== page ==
March 14, 2009 -- After just over two days in jail, Bernie Madoff wants out.
His lawyers filed papers with a federal court Friday appealing his jailing, saying he should be released until sentencing. Madoff was jailed after pleading guilty to 11 counts of fraud, money laundering, perjury and theft in federal court Thursday.
The motion comes as new court documents surfaced showing Madoff and his wife are worth more than $823 million. The assets include real estate worth $22 million, $17 million in cash and a $7 million yacht.
Investigators are now trying to figure out if Madoff's estimated $65 billion Ponzi scheme was a family affair. Madoff insists the businesses run by his brother and two sons were legitimate, but investigators aren't so sure.
Tens of thousands of account statements were fabricated, documenting transactions that never happened. Victims of the scheme say it was far too complex for Madoff to pull off alone.
Lucinda Franks, a Pulitzer-Prize winning journalist has been tracking the Madoff case, calling it "inconceivable" that no one in Madoff's office knew what was going on. She believes investigators will go after Madoff's wife next.
"I think Ruth Madoff is primary," said Franks. "She mailed jewelry off to relatives after the judge said all assets should be seized."
According to court documents, Ruth Madoff also withdrew $15.5 million from a Madoff brokerage firm in the weeks before her husband's arrest, including $10 million the day he was charged.
Ruth Madoff has remained silent on the issue, as have Madoff's sons, Mark and Andrew, and brother, Peter. The four have all attained lawyers, but have claimed no wrongdoing.
Bernie Madoff pled guilty to 11 felony charges Thursday in federal court, saying he was "deeply sorry." The plea came after Madoff, whose arrest Dec. 11 set off a wave of financial pain and even ruin for charities, celebrities, hedge funds, trust funds and ordinary investors, spoke out about his criminal scam in detail for the first time.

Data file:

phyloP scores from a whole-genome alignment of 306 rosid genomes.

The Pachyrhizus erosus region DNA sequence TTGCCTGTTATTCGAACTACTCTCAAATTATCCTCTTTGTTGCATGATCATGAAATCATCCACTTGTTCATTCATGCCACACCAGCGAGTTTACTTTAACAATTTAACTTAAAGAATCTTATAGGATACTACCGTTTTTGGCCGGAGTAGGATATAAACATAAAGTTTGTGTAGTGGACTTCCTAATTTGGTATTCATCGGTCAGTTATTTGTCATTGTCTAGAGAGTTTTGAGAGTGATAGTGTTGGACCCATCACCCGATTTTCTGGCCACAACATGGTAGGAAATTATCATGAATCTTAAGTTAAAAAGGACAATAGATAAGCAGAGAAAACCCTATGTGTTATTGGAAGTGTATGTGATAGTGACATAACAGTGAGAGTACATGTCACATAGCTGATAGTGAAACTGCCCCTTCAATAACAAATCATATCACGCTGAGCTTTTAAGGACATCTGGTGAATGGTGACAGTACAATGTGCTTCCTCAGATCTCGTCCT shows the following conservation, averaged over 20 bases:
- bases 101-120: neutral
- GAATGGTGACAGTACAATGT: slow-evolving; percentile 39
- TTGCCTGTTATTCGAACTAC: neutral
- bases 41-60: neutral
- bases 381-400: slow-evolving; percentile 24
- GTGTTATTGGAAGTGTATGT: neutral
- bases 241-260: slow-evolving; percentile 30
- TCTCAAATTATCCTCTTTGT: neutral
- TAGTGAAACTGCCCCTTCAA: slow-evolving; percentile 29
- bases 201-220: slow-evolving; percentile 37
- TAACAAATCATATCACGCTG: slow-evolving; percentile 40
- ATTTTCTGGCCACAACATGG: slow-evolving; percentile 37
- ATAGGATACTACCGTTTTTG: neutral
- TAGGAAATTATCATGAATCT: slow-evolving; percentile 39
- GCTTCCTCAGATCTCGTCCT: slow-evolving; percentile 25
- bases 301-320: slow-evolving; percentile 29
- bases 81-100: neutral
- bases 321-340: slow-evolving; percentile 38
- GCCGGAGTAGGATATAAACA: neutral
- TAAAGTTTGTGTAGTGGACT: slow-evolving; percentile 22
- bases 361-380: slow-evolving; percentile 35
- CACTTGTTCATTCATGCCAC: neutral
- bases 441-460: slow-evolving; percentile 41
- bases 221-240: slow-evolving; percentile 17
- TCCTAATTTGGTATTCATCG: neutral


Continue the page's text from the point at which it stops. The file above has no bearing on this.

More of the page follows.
There was concern from those who were defrauded by Madoff, that a guilty plea would put an end to an investigation into Madoff's family before it even started. Legal experts say that's not the case.
"It's very difficult to see how this went on so long with just Bernie Madoff," said Stephen Leeb, author of the book "Game Over."
Inside the courtroom this week, there were laughter and jeers when it was suggested Ruth Madoff be able to keep $69 million in assets, including the Manhattan penthouse.
"They don't want to see just Bernie go to jail and have the end of it." Franks said. "Ruth is known to have reeled in investors for Bernie. She's the more outgoing one. He was the shy, reserved one. I don't think people want to see her get off."
Bernie Madoff is scheduled to be sentenced June 16. He's facing up to 150 years, plus fines and mandatory restitution. He's currently being held at the Metropolitan Correctional Center.